6 Agoraphobia Management Techniques We Can All Take from This Winter

Updated: Nov. 02, 2022

Some psychologists say you can get too comfy in your comfort zone before it turns into unhealthy avoidance. These agoraphobia strategies could be the push you need.

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There’s nothing quite like a cozy night in—but if canceling plans, dodging errands, and steering clear of social engagements is becoming your new normal, mental health specialists say there are a few cautions against going into total hibernation mode. “It’s helpful to realize that avoidance is one of the biggest things that fuels anxiety,” explains Peggy Loo, PhD, a psychologist and director of Manhattan Therapy Collective. “The more we avoid something, the bigger it becomes in our minds—and ironically, the more mental and emotional energy it takes to manage in life.”

People with agoraphobia often have extreme difficulty overcoming this avoidance, as the condition is characterized by a fear of being in a place or situation from which they can’t escape. While this disorder affects a small percentage of the population, the coping mechanisms that aim to treat this fear can help manage a range of anxiety issues that may be holding you back from fully living your life.

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Cognitive behavioral therapy

Cognitive behavioral therapy (CBT) is a great approach for many types of anxiety disorders, says Dr. Loo. “It’s a hands-on, collaborative, and holistic approach with a tremendous among of research supporting its effectiveness.”

One of the main goals of CBT is to help someone identify exactly what’s causing them fear or anxiety, explains Tynessa Franks, PhD, a clinical psychologist. She says it’s about noticing someone’s tendency to disproportionately predict danger—and then, slowly but surely taking steps toward facing anxiety-inducing situations. “Engaging in feared situations allows a person to test their assumptions and predictions and to engage in new learning.”

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Graded exposure

Graded exposure therapy is an approach that focuses on incremental steps toward a goal. “You start with addressing some of the smaller triggers for your [anxiety] through a realistic action plan,” Dr. Loo says. When you’re successful with the initial steps, you begin working on some of the larger triggers. “This approach is empowering as it helps you outline your goals, move at your pace, and build confidence by starting with small wins.”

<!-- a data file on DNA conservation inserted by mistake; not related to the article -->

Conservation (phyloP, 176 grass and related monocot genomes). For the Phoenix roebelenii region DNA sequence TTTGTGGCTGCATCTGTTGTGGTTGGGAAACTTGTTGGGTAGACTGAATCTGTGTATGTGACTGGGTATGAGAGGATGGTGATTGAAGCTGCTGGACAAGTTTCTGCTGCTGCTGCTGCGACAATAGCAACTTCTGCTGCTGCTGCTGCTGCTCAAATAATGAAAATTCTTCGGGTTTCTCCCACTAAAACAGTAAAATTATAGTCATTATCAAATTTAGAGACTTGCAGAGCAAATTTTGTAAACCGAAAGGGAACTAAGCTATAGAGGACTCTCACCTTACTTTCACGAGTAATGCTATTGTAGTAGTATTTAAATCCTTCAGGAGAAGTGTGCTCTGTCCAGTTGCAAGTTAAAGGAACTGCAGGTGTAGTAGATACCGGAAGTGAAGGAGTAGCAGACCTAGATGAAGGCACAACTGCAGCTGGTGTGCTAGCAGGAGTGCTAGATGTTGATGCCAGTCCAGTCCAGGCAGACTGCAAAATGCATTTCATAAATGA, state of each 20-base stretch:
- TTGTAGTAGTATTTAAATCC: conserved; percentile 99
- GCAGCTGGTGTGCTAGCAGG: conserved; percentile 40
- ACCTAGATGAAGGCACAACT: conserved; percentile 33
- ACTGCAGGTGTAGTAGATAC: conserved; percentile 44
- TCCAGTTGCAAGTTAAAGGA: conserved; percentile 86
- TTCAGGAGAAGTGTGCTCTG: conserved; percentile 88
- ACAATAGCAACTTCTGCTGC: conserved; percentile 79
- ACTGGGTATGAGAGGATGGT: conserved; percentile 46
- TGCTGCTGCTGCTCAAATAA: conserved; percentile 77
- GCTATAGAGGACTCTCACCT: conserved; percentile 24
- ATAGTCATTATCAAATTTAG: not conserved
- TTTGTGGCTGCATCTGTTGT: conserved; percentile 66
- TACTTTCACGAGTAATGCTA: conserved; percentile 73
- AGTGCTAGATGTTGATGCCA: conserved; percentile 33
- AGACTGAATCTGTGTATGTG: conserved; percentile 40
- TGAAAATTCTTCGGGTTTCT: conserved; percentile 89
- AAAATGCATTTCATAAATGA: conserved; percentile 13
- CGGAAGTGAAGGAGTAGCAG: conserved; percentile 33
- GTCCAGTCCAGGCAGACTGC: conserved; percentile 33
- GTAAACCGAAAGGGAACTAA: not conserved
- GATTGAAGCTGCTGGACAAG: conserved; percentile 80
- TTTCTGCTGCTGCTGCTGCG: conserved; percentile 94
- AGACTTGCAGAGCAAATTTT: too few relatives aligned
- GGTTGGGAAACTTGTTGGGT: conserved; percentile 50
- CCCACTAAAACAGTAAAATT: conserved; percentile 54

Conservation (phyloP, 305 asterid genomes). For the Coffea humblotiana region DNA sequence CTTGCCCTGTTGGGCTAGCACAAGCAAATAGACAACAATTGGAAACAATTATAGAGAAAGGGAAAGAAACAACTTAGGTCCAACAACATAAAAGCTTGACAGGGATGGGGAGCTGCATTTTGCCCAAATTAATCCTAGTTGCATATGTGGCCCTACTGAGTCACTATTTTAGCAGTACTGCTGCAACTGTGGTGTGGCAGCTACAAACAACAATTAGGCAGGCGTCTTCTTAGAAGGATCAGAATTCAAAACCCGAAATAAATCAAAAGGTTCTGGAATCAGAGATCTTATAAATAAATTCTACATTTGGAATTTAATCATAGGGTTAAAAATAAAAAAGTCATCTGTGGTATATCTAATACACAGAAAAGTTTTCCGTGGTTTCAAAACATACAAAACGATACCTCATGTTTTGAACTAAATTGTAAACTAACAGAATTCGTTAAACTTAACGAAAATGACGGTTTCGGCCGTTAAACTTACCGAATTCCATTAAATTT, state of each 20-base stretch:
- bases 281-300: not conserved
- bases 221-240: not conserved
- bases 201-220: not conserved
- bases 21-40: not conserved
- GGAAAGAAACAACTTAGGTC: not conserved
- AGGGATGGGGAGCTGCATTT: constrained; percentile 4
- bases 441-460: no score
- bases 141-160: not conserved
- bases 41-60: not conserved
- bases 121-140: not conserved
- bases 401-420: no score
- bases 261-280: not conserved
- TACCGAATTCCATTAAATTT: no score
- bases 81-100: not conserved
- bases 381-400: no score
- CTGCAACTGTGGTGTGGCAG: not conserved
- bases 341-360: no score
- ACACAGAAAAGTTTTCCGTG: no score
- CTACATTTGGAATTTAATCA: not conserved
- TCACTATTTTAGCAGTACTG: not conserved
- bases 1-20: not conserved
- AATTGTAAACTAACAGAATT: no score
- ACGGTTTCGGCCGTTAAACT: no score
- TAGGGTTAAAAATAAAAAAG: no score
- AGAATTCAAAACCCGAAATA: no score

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Our brains are always analyzing the risk-benefit of every situation we’re in—and there are times our brains get this analysis wrong, says Scott Gspandl, MD, a board-certified psychiatrist at OhioHealth Behavioral Health. “We perhaps think and thus believe that a catastrophic outcome is not just possible, but likely.”

Habituation is a process that aims to reduce this leap to assume the worst. If someone has significant anxiety about a certain situation or place, he says, ultimately returning to that scenario is a crucial part of overcoming the anxiety because it helps to train the brain to better approximate an appropriate risk-benefit calculation. “In doing so repeatedly, our body’s automatic response to the situation or environment becomes increasingly reduced.”

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Flooding is a type of exposure therapy that’s “more of an all-or-nothing approach where an individual marks a commitment to increase their environmental exposures,” Dr. Gspandl says. This involves making targeted, specific goals, such as leaving the house every day for a week or committing to going to social events for just 30 minutes. The goal of this strategy is to reduce someone’s anxiety and fear through repeated, controlled exposure, ultimately decreasing their avoidance urge, according to the American Psychiatric Association.

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Analyzing, identifying, and reflecting on what causes you to be anxious is essential to overcoming what’s holding you back. “If a person isn’t ready or able to pursue professional help, engaging in self-help is also an option,” says Dr. Franks. She recommends the workbook Mastery of Your Anxiety and Panic: Workbook (Treatments That Work), a step-by-step program based on the principles of CBT.

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“Since anxiety is often focused on fears about future events, engaging in activities that help you stay present-focused, even if for a short time, are a good option,” Dr. Franks says.

Self-care may look different from one person to the next, but the general priority is to “take in the full experience—focusing on one thing at a time,” she says, instead of eating or scrolling on your phone while also engaging in other activities (or worries).

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